In a compensated marketplace for time use, the point would not be to generate "perfect" skills product. After all, is there even such a thing? Time use - particularly for education and healthcare - is highly experiential in nature. Not having to assign specific value to specific knowledge in these settings, would make its use more flexible for the purpose of any given moment. Plus, a time based marketplace would provide means - and reasons - for individuals to seek one another out, once again. This is particularly important, given the fact that mass production and technology has meant that many have forgotten the reasons they once came together. A lack of reasoning for coming together in shared economic purpose, is particularly what leaves populations exposed to extremes such as these.

What's more, it is better to monetarily compensate individuals for helping one another, than to compensate them as a consolation prize for being "left out", especially as a long term monetary strategy. The existence of a linked and constant time continuum, means that groups would be able to contribute to societal gains which would gradually build on the initial exploratory efforts of these systems.

Knowledge use has the capacity to carry across a broader spectrum of economic activity, than is presently the case. It can be utilized in far more ways, than is possible within the compensated time use realm which single institutions employ. Knowledge is the component of human capital which has the capacity to transcend time, provided it remains embedded in a continuous time use context. The embedding of knowledge use in present day institutions is not continuous, because it serves the purpose of specific missions and profit goals, rather than the purposes of a given public at large.

However, a time based marketplace with multiple purpose coordination, would provide greater stability for knowledge use preservation. Paul Krugman recently wrote, "Knowledge isn't power." If it seems that knowledge isn't power, it is only because single mission environments make it difficult for individuals to make use of knowledge gains. Knowledge needs environments in which it is able to circulate freely and adapt to multiple purposes. A marketplace for time would give new economic freedom to knowledge, and in the process, allow knowledge to express the power it still holds.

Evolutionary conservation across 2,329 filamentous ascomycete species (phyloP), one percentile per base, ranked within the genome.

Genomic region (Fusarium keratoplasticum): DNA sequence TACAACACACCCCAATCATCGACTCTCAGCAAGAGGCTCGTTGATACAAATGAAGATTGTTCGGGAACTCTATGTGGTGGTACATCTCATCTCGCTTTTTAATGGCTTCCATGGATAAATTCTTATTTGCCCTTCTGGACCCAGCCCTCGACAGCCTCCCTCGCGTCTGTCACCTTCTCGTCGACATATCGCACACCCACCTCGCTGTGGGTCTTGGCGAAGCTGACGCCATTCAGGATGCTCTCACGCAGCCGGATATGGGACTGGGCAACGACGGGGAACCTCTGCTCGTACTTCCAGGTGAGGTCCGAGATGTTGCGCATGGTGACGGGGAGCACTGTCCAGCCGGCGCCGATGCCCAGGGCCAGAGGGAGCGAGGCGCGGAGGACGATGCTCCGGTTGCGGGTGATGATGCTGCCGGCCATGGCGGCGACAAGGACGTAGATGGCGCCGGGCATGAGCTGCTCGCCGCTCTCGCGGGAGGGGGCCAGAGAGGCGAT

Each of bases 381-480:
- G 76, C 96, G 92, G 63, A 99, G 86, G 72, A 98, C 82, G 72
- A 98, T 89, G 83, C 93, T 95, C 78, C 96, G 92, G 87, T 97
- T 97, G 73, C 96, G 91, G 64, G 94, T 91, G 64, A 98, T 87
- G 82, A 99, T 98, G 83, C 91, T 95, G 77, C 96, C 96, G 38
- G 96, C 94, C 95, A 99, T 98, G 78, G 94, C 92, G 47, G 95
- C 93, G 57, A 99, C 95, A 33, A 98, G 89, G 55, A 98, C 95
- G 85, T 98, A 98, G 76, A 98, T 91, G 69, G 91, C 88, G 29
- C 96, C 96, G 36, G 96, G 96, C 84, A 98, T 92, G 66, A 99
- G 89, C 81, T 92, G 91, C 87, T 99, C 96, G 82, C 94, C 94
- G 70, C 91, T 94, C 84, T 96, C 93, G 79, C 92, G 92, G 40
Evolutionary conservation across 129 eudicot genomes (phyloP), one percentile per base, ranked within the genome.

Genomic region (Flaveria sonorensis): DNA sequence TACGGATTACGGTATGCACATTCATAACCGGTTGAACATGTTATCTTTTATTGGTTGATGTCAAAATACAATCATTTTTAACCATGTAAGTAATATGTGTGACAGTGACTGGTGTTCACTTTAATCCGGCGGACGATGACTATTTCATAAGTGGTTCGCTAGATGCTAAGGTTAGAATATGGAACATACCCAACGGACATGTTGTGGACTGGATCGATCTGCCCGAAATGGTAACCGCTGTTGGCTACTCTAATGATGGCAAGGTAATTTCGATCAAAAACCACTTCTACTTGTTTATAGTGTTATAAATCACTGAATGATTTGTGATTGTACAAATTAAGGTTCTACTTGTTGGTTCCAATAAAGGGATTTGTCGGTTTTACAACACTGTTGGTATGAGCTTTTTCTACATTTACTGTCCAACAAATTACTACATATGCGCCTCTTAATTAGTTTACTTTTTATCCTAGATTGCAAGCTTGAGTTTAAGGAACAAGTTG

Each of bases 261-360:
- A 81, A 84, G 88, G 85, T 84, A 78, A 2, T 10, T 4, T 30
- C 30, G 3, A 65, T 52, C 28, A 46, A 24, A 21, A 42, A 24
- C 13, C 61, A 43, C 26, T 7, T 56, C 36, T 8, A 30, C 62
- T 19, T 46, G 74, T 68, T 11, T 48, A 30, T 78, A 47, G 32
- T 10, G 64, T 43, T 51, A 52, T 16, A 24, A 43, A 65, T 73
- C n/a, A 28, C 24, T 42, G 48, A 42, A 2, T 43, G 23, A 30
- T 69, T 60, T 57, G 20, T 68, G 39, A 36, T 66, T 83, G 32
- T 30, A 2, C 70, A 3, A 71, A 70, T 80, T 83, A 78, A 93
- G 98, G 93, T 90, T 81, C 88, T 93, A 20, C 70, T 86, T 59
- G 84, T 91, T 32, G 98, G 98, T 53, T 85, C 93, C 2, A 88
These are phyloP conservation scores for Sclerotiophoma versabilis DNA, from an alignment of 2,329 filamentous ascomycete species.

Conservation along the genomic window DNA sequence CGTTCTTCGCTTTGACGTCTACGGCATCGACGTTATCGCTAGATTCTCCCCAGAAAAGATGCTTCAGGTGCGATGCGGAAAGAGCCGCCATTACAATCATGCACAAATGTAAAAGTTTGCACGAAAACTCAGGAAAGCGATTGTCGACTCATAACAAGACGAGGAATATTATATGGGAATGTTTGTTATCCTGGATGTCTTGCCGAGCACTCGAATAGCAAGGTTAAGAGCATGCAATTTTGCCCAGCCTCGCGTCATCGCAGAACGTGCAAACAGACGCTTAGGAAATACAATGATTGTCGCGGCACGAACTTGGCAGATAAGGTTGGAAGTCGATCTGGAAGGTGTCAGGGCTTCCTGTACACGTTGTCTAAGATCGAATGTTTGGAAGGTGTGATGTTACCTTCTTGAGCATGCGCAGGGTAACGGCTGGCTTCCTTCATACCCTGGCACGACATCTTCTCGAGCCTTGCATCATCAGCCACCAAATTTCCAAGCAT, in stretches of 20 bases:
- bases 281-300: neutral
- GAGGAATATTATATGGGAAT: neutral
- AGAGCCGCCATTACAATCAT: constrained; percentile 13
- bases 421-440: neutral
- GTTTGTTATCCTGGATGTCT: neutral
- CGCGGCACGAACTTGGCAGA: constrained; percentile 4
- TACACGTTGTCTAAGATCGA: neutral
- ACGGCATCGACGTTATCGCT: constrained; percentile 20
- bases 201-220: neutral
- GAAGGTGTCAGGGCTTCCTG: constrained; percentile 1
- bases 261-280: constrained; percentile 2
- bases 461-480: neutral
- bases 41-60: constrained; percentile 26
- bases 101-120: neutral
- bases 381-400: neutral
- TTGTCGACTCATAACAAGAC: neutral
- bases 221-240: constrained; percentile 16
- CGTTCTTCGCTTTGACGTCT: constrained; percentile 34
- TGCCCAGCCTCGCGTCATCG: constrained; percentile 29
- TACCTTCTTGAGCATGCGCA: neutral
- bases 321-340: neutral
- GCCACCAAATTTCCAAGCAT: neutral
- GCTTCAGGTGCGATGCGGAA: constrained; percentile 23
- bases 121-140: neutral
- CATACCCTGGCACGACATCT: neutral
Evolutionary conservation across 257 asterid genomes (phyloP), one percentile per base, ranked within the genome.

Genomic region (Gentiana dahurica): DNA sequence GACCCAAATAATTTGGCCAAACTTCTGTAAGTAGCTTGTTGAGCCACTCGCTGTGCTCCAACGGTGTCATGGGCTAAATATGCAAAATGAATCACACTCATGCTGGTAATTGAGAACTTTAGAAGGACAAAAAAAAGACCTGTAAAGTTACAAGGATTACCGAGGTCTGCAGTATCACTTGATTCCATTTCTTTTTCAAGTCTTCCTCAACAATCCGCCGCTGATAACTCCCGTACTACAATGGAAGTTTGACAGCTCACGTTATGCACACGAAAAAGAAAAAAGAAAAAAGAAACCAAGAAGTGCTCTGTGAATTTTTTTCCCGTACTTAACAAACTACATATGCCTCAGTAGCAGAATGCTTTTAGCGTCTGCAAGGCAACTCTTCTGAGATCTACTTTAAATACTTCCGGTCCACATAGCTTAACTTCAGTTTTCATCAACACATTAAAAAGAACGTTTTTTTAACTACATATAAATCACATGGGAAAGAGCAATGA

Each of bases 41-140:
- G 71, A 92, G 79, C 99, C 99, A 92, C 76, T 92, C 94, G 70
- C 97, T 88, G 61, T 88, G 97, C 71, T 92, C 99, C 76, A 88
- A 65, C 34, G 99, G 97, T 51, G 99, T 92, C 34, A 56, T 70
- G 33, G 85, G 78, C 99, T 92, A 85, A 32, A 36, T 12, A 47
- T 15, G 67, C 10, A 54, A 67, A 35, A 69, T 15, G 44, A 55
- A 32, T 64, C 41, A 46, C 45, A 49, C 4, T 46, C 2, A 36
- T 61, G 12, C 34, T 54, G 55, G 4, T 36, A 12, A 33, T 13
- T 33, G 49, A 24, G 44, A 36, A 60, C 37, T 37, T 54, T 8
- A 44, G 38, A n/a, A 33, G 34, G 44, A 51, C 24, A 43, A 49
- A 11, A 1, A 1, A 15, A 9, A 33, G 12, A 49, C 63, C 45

Update: One way to think about the failure in monetary policy which led to the Great Recession is as a coordination failure - a thought which occurred to me after reading a Scientific American article about coordination problems. Even though it appears central bankers are (now) following a trajectory that honors aggregate spending capacity, the fact they remain unconvinced re human capital value, might explain why they stay well below the 2% inflation target, no matter the oil price. The fact that political factions on the left and right downplay human capital representation, appears part of the reason why the zero bound continues to threaten with a monetary policy which now tends deflationary. As mentioned in the linked article, groups don't always decide that it is in their best interests to take action to protect the whole group.